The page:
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Founder Culture Has to Change, Says Hashtag Inventor

Dominique Adams


Hashtag inventor Chris Messina on stage at Turing Fest 2019

Speaking at Turing Fest 2019, Silicon Valley veteran and inventor of the hashtag, Chris Messina, shares his thoughts on his creation and how we can better shape the future of the social technology. 

The hashtag is a type of meta data tag that allows users to find specific themes or topics online. It connects people. And, when Chris Messina presented it to Twitter co-founders in 2007, that is exactly what he hoped his creation would do.

Today, the hashtag is part of the very DNA of the internet, and has become a powerful tool for galvanising people for both good and bad.

As many as 200 million of these meta data tags are used everyday, which is the equivalent of 2,300 a second, and only a handful of social media platforms do not support them.

While Messina achieved his goal of connecting people, he says now he cannot “look back without some concern about the impact that social technologies are having on us”.

Hashtags, he says, have changed people’s online behaviour dramatically over the past ten years, and have “caused different types of uprisings, from the Arab Spring protests to the Black Lives Matter and Me Too movements”.

He adds: “Of course, it isn’t that the hashtag caused these things to happen, but it provided a vehicle as a means for people to bring conversations together.”

Messina believes the problems with social technologies “arise in the way in which we have translated complex human behaviour and interaction into their digital equivalents.


In the race to connect everyone, he explains, communication has become more accessible, but it has also been cheapened. “Connection was a worthy goal, but it turns out connection alone is not sufficient,” he concedes. “What we actually need is technology that supports both comfort and security.”

Digital addiction, mental health issues, the ability to know what is truth what is not, polarisation, political manipulation and superficiality are just some of the effects social media technologies are causing he said.

“We’re really only just starting to come to grips with the depth of these problems, and that too much social media is bad for us,” he adds. “We see now it can have a negative impact our emotions, physical health and interpersonal relationships.

“It’s breaking the fabric of society and yet the goal was to bring people together. It’s interesting that the people who were there at the beginning are starting to come to the realisation of the negative outcomes that their products have produced.”

Some platforms are already making incremental changes to their sites in an effort to combat some of these negative impacts. For example, WhatsApp now restricts the number of times a message can be forwarded so as to stop the spread of misinformation, which can have catastrophic outcomes.

Instagram launched its “create don’t hate” sticker in a bid to discourage bullying on the platform. Twitter and Telegram have made modifications to allow their users to reduce the number of notifications they receive.

“Regulations might change the way that these companies work but, ultimately, the impact that these technologies are having on us is an environmental challenge.

“So these are good places to start the conversation, but it’s my sense that we really want to go deeper because the real source of the problem lies in founder culture.”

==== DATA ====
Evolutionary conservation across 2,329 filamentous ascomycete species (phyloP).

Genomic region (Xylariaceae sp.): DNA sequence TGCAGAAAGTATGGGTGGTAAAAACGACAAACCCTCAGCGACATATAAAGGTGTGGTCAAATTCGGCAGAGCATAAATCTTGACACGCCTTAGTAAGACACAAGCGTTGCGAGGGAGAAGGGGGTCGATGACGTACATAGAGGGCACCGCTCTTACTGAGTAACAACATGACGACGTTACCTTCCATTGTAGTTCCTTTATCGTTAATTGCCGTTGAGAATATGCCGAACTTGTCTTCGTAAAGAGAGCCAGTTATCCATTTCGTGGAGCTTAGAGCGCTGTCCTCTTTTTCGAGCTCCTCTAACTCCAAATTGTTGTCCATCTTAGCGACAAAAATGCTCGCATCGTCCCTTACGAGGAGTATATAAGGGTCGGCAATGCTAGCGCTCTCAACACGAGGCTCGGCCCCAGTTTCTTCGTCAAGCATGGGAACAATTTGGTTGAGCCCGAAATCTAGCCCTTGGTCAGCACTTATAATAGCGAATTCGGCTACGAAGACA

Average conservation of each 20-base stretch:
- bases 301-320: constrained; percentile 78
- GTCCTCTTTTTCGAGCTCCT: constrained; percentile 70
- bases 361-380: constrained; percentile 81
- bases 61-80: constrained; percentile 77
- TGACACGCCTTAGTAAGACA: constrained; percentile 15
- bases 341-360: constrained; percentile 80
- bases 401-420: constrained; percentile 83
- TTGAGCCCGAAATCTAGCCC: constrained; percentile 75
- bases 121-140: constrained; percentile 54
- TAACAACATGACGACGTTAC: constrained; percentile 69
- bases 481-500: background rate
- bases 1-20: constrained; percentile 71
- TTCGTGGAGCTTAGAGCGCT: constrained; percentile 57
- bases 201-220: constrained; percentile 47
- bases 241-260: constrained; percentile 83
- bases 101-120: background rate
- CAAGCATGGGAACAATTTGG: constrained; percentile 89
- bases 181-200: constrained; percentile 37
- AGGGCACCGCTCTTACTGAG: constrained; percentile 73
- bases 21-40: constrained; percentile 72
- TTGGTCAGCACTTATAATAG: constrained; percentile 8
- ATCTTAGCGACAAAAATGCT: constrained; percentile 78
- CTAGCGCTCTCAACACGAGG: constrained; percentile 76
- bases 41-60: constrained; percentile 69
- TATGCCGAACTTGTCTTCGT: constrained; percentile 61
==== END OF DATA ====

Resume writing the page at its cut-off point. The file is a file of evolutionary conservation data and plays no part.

The sort of moral bankruptcy that has been displayed by some social media founders and executives is what needs to be addressed, according to Messina.

“As a founder myself, I know that building a company is one way to make a change,” he explains. “But to scale this change, we have to change the culture that surrounds founders.

“I was there 15 years ago when a lot of the decisions were being made. I have a sense of how the culture we were in affected the outcomes we are living with today. I can, thanks to the hashtag, see what kind of downstream consequences there are to the little minute decisions that founders make in the products they produce.

“The founders’ culture often informs the principles and values and decisions they will make. Those values will then inform their product design choices – should the ‘like’ button do this or that? Should we tell the person we are spying on them or not? Should the logo be bigger?”

It is these designs, he says, which influence the final product that ends up out in the world. Over time, these products affect users’ behaviour and that, ultimately, effects mass culture. “We shape our tools and our tools shape us,” he added.

“I do not blame the technology for this, it’s just an amplifier. The problem comes from the culture that produced it. If you change the culture of founders you can change the nature of social technology products.”

Messina, however, remains hopeful that the situation can be remedied, noting that there is a new up and coming breed of entrepreneurs and founders emerging, who are emotionally intelligent and committed to emotional wellness.

If new social technology products can be successfully aligned to this type of founder culture it will help us to build better platform. “We need to be investing in the whole wellness of humans rather than just getting users on a platform,” he says.

“To make real change, we need to get better in our relationship with ourselves and better in our relationship with our technology.”

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Dominique Adams

Staff Writer, DIGIT

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